Troy University has been recognized by Princeton Review, U.S. News and World Report, Military Times and more as having some of the best undergraduate programs in the Southeast and nation. Whether you are graduating from high school, transferring from a two-year school, or completing your degree as a working adult, TROY offers a wide variety of associate and baccalaureate degrees that will open doors to career opportunities.
Graduate study can help you achieve your career goals! Holders of advanced degrees will be in high demand in the next 10 years, according to the Bureau of Labor Statistics, and U.S. Census data shows that advanced degrees increase pay and prosperity Troy University’s Graduate School offers advanced degrees in all five of the University’s academic colleges: education, business, arts and sciences, health and human services, and communication and fine arts. In addition, TROY’s commitment to flexibility means that you have in-class, online and blended options. Plan for your next career by completing your graduate education at TROY. Innovation, knowledge and creativity are all elements for success. Get started today!
Online learning provides the ultimate in convenience and flexibility for today's busy adult learners. For those having their educational options limited by time or place, online classes offer the prime resolution. eTROY's online programs are designed with you in mind and student support is our top priority.
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Troy University's Global Campus delivers in-class educational opportunities outside Alabama, at one of our 25 learning locations or through one of our international partners.
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Campus visits are the most important aspect of the college decision making process. Visits give you the opportunity to discover what makes our unique University the right fit for you. TROY welcomes you to come and see what makes our campus different, one that you will want to consider your home away from home.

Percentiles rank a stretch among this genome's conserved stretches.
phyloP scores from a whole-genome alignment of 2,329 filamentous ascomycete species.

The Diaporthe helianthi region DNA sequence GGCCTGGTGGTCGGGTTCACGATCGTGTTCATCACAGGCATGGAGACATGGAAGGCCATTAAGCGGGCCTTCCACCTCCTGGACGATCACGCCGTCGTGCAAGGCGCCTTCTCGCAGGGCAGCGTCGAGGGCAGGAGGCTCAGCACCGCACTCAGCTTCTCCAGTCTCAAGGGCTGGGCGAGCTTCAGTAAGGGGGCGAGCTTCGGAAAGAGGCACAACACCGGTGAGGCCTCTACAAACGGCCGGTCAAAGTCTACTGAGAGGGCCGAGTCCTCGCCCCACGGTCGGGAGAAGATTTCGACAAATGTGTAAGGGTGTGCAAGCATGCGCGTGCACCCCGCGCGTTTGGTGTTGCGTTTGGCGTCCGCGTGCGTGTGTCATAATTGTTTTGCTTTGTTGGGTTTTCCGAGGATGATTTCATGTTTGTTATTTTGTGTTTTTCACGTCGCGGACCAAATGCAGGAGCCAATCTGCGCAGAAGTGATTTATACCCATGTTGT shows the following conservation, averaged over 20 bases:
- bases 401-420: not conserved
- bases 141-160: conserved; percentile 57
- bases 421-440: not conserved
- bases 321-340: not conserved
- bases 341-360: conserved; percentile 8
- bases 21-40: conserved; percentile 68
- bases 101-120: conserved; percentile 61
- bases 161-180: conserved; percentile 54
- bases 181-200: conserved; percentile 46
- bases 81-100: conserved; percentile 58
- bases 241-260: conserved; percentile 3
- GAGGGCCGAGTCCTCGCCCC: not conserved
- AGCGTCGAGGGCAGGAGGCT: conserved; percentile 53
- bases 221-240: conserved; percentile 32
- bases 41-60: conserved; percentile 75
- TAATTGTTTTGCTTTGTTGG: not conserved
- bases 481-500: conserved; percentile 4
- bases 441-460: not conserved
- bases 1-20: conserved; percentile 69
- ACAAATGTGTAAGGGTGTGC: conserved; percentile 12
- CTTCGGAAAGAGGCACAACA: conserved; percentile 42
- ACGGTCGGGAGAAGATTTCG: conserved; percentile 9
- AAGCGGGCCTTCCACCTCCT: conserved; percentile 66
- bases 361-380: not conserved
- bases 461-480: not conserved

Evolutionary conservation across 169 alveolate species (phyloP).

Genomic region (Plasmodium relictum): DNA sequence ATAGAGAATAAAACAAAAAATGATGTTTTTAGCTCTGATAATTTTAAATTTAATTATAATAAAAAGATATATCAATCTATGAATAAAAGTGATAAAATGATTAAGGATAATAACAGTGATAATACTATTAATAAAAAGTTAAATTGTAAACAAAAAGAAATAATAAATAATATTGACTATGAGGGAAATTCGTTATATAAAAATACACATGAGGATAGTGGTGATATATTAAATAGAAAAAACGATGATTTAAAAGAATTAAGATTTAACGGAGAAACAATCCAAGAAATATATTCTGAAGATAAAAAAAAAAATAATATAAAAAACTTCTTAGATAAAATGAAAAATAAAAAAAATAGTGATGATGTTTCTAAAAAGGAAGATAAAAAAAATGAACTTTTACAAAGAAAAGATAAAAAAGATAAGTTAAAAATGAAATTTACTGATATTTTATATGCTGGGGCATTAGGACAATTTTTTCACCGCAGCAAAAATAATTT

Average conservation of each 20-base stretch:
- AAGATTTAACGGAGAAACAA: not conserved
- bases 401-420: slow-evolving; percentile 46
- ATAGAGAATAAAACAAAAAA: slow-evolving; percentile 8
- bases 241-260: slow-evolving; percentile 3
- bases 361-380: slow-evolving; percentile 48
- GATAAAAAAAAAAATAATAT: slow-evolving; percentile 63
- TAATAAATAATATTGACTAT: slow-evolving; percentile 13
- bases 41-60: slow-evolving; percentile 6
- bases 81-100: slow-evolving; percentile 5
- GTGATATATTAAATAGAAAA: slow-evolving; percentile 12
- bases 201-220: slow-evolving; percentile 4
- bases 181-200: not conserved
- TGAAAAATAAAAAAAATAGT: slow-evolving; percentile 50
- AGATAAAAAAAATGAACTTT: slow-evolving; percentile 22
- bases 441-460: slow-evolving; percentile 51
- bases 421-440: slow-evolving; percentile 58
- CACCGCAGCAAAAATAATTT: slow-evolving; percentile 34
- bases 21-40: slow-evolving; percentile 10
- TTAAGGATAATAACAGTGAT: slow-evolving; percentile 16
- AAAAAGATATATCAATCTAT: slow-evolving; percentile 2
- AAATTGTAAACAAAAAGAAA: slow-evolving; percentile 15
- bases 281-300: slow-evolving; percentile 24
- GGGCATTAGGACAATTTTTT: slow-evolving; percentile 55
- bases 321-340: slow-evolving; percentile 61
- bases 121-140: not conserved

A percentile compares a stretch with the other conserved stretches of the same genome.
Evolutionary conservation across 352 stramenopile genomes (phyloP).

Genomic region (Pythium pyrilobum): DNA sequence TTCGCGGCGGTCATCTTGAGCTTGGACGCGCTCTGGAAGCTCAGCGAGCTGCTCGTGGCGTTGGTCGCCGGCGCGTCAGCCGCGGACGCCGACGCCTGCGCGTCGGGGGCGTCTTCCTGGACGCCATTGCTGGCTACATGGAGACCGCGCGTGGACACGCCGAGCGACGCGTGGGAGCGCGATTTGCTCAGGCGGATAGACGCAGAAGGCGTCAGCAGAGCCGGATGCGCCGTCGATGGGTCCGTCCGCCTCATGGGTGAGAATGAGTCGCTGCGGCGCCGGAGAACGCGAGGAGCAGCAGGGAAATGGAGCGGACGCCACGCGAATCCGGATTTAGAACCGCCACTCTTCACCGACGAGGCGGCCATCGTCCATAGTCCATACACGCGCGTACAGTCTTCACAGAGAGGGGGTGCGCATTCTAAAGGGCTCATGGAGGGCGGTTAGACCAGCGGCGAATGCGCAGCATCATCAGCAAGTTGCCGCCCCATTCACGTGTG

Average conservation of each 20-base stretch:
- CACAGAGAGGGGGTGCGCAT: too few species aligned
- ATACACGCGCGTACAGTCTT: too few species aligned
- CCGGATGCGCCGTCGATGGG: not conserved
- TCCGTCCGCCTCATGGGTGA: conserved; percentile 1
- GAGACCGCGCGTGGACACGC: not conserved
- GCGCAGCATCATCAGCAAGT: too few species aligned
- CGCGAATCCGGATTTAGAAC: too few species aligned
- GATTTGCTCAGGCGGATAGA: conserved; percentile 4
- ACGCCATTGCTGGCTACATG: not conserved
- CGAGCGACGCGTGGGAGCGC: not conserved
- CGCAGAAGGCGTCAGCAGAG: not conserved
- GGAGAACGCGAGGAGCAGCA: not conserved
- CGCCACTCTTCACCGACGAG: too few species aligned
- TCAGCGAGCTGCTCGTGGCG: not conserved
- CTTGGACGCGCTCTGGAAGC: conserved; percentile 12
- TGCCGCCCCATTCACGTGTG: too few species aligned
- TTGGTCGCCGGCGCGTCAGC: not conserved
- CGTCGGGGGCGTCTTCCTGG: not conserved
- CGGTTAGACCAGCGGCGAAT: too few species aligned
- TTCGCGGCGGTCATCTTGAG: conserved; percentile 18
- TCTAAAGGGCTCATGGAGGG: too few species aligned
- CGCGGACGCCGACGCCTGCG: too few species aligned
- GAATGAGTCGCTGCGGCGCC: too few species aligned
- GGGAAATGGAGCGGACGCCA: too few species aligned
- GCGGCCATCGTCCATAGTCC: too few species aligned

We invite you to register for a visit Monday - Friday at 10:00 a.m. or 2:00 p.m. or on specified Saturdays for a TROY Tour or Trojan Day event.
*Students interested in visiting other Alabama campuses must contact the specific campus for visit information and registration as available dates and times vary.
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Global Campus meets the needs of working adults, including military, government agency civilians, teachers and future business leaders who want the opportunities that come with earning a degree. Because adult learners often have different educational needs than traditional students, courses are provided at times and in formats designed around people who work and have other commitments for their time.
Are you curious about learning in the online environment? Would you like to take an online class, but feel that you need more information? Discover more about learning in the online environment, the skills and technologies that are required, as well as some helpful tips on how to become a successful online student.
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What is the Common Reading Initiative?
The First-Year Common Reading Initiative (CRI) is a program for first-year students new to the University. Students are asked to read a common book the summer before their entry into the University. The CRI was implemented on the Troy Campus of Troy University during Fall Semester 2007. The goals of the initiative for first-year students are to promote reading and discussion, foster integrated learning, support classroom instruction, and encourage participation in campus, civic, and service-learning activities.
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Hal Fulmer, Dean
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To the Last Breath is a work by Georgetown physics professor Francis Slakey detailing his adventures climbing the highest mountain on every continent and surfing in every ocean. This “surf and turf” adventure began as simply a way to pass time and amuse himself. Ensuing events, however, cause Slakey, who describes himself in the beginning as isolated and cold, to examine himself and his approach to life; he learns that the world is interconnected, that we are all involved with each other in one way or another, whether we know it or not. As a result of his about-face, he has established the Georgetown Program on Science in the Public Interest, a program that helps students identify problems in the world and then join with students in other disciplines to help solve those problems. At least for Slakey, we are indeed our brother’s keeper.